What does listening truly mean? And how is Jesus the perfect example to understand its meaning?
Just the other day I had a moment talking with someone and I felt unheard. This wasn't necessarily true of that relationship generally-speaking but in that specific moment, I felt unheard. As though no one was truly listening. Frustration wanted to build but I just rolled my eyes, sighed and gave it to God.
It did make me think: why is being heard and feeling as though others are listening so important to us? Therapists say, as a good friend or supporter, you just have to listen. It's not always about the response you give, but just showing the other person that you are listening.
“Wisdom is the reward you get for a lifetime of listening when you’d have preferred to talk.”
Let's be honest. When someone listens to us and we feel heard, it gives our words importance. Our feelings, our circumstance. It makes us feel valued. It makes us feel as though we have something to share that carries true worth and it gives us an opportunity for vulnerability. All which in turn can improve self-esteem, confidence, trust, as well as the relationship at hand. Being a true friend for instance is not just doing something for that person but sometimes just being there to listen, right? Therefore, again, the relationship is strengthened due to this selfless act of showing that the other person's words carry value.
Editor Doug Larson said “Wisdom is the reward you get for a lifetime of listening when you’d have preferred to talk.” This clearly shows us that listening not only benefits the other person but it actually rewards the listener that much more. This is due to the fact that we are able to absorb and know better for our own selves due to the careful research we've collected from taking in and not just dishing out.
But let's be honest, it isn't the easiest thing being 'just' a listener. I do appreciate a true listener so much, so honestly, I do do my best to reciprocate. But what about when you do say something? With some people, they have no interest in any of your feedback, help, support or even compliments, no matter how much it would actually help them or their dilemma. In those circumstances, I have to admit, it can be infuriating.
Let's look at Jesus for a moment. His whole life was actually a testament to listening. And that is, listening to the Father. But even though He evidently knew best, and was above every single soul He ever encountered, He listened even to them. He listens not just to the words but even the thoughts of the Pharisees, for instance, when they would criticise his teachings (Luke 5:22). When He talked to the disciples, people on the street or even the perceived enemies of the jews (e.g. Samaritans), he always listened first and heard them out. And when they were on the verge of truth (Mark 12:34), he would respond in wisdom and take them even deeper.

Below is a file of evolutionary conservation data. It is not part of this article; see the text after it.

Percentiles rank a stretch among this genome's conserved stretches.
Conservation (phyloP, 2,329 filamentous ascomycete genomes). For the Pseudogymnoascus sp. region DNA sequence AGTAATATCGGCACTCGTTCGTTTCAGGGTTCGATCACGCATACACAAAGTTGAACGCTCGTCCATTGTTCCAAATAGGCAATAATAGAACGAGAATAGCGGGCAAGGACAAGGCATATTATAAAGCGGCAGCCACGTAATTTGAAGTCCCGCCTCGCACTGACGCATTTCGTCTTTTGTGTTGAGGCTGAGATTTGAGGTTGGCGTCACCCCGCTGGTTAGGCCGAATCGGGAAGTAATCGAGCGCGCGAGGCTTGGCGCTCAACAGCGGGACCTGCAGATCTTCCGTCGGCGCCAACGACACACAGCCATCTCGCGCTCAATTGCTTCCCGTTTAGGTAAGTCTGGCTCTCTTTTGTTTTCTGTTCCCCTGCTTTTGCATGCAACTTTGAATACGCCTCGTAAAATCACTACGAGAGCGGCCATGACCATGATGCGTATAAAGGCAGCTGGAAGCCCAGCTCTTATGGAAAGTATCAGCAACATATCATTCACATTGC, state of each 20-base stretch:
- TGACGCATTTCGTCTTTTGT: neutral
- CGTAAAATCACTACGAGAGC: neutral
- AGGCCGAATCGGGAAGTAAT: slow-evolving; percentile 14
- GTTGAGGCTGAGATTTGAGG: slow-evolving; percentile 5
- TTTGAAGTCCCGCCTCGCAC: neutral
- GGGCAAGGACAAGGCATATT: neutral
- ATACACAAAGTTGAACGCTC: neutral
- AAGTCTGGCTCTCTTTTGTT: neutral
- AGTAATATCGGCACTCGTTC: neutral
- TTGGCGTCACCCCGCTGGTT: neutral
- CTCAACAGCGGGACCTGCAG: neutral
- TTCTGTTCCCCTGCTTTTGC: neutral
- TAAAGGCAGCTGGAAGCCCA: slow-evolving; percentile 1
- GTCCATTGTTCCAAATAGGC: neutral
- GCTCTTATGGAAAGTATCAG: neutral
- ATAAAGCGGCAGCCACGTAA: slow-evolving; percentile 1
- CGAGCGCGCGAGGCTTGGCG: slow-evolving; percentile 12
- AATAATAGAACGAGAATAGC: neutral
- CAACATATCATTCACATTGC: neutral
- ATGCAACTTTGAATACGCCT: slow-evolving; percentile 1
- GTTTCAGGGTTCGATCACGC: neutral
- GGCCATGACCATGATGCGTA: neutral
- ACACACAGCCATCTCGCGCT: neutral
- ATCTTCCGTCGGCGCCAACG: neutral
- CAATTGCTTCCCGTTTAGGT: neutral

As we know very well, Jesus was often listened to, even if people didn't like what they heard. His wisdom and incredible life-changing, eternity-moulding revelations and truth kept people coming back. And yet the first 30 years of his life, he also merely practiced listening. He listened to the rabbis, to his parents, to God. He studied and obeyed his elders because he knew how vital listening was.
The key to listening is always seeking to learn and understand.
So I encourage you today: let's do more to listen to those around us, and to have more patience if they in turn don't do the same. Trust in God to bring you opportunities to speak if your words have truth and life to give. And if they don't, that He may keep those doors closed until you learn to speak words that will bring fruit and only good fruit. And to give you patience in the meantime.
Remember, the key to listening is always seeking to learn and understand. And the key to speaking is always allowing Christ to come forth. That way, only true wisdom springs forth.